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I am making a game where I have a player spaceship on left side and an enemy spaceship (boss) on the right. I need some ideas on what my enemy should do.

If I move my enemy down and up, down and up, etc.. then the player will be able to predict the enemy's movements. On the other hand, I don't really want the enemy to move randomly. It won't look good if the enemy is just moving to and shooting at random places.

I am also thinking of making my enemy move left, and when it reaches the outside of the screen then coming back in from the right side. Let me know what you guys think.

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your best bet is probably to pick a random place to move the boss to every once in awhile (rather than a random direction every frame) that way he doesn't just jerk around. Another thing you should consider is having your boss pick areas that would help him avoid power attacks by the player, other than that I can't really give you any more help without a better description of the game. – Benjamin Danger Johnson Apr 18 '13 at 23:43
This might help (maybe it's even a duplicate):… – bummzack Apr 19 '13 at 6:06
If your boss had a secondary weapon which tracks the player (e.g. a small turret which can rotate freely), your boss could move to positions where it can't bring its forward weapons to bear, but still pose a threat. – sarahm Apr 19 '13 at 11:47

From my memory of boss battles, many have known but challenging movements.

It's OK if a player knows their movements. Random movements could be very frustrating to players who are experienced with arcade shooters. The movements don't have to be solely based on left, right, up, down either. You can have the boss move towards the player slowly, or keep a specific distance or any number of combinations. Often times the movement pattern will change throughout the battle, sometimes based on the boss's health, sometimes based on timers.

All in all, it's something you'll have to try out. Play testing is pretty important in these kinds of situations. Make sure you're able to easily change the movement patterns between builds so you can easily test multiple configurations.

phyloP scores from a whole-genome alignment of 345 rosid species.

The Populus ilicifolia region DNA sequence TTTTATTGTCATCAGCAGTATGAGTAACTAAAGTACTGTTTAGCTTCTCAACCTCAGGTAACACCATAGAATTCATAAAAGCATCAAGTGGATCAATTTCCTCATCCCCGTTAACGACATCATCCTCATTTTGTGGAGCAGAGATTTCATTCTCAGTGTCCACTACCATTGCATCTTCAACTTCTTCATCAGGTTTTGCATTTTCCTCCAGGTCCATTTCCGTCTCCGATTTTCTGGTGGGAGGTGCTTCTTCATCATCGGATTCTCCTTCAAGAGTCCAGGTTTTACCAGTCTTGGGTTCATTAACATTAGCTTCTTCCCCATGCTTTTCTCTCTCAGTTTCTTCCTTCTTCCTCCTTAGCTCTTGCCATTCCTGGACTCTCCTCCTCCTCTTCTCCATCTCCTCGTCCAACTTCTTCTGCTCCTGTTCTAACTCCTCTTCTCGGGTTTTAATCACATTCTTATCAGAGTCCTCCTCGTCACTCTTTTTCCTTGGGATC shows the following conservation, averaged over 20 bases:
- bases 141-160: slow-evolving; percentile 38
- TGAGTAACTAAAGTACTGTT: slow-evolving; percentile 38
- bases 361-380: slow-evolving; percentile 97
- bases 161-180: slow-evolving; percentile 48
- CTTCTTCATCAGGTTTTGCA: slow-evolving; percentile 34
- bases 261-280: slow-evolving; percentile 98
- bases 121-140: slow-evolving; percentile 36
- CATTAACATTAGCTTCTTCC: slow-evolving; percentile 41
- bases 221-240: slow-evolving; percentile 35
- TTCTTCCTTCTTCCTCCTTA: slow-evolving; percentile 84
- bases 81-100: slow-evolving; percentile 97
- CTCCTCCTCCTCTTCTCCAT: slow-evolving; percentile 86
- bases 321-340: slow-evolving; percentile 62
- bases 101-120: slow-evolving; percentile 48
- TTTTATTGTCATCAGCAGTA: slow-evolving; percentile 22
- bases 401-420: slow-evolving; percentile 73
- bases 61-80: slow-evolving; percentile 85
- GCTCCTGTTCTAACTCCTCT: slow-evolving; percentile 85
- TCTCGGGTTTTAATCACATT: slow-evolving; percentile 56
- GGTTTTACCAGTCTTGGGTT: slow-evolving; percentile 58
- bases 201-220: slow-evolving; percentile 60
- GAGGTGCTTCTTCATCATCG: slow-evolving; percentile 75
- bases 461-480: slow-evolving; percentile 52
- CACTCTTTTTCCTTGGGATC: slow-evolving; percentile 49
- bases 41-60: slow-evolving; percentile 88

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+1'd. Bosses are important to game progression. Their difficulty shouldn't be left to randomness. – UnderscoreZero Apr 18 '13 at 23:48
Almost all arcade/shooters are built this way, a boss has to have patterns to learn and defeat for what should be obvious reasons. – Patrick Hughes Apr 19 '13 at 1:18

I guess it would be nice when the enemy would always shoot at the player, but with a time delay, so that he cannot hit the player when the player moves fast enough, but this would only be nice if the boss fight should be easy to manage, when it should be more difficult, than you can let him shoot in kind of a circle and mix it with shooting at random positions. You can also let the spaceship fly in a circle, but to the right of the screen and then back sounds also good. I would make a mixture of that things, dependent on how difficult you want to make the boss fight. You can also look at the game "Ratchet and Clank: Tools of Destruction". There are some boss fights with spaceships, and it is always different.

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I would suggest having a handful of scripted motions which always lead the boss back to a default location. Then when the boss has compled a motion, you can either choose the next one randomly, or you could take it from a predefined pattern if you want the player to be able to learn the behaviour through repeated play.

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In most classic shoot-em-ups, bosses have a fixed behavior pattern which they execute without any regard to the actions of the player.

The main challenge here is to learn the pattern and react accordingly.

To give a spin on this you could make the behavior of the boss depending on the actions of the player. Like:

  • Have it move or change its move strategy when it takes damage
  • Make its weapons fire into the direction of the player
  • Or Have weapons which fire only in one direction, but make the boss itself move so that the player is in the weapons field of attack
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Prepare some patterns and do tests with all of them with multiple game testers (or just some friends) multiple times per pattern (e.g. 6 times per pattern). For each pattern, record the success rate and the learning rate (e.g. average success rate first and second half of the test). Also let the testers rate the boss movement pattern as "too easy", "easy", "okay", "harder", "hard", "too hard", "nearly impossible".

The preparation of the patterns could be done by once controlling the boss yourself like the player character and record the actions. Implement some kind of "arena" where you directly enter the boss fight and one can control/record the boss. This way your boss will probably become more "natural", that means less "programmatic".

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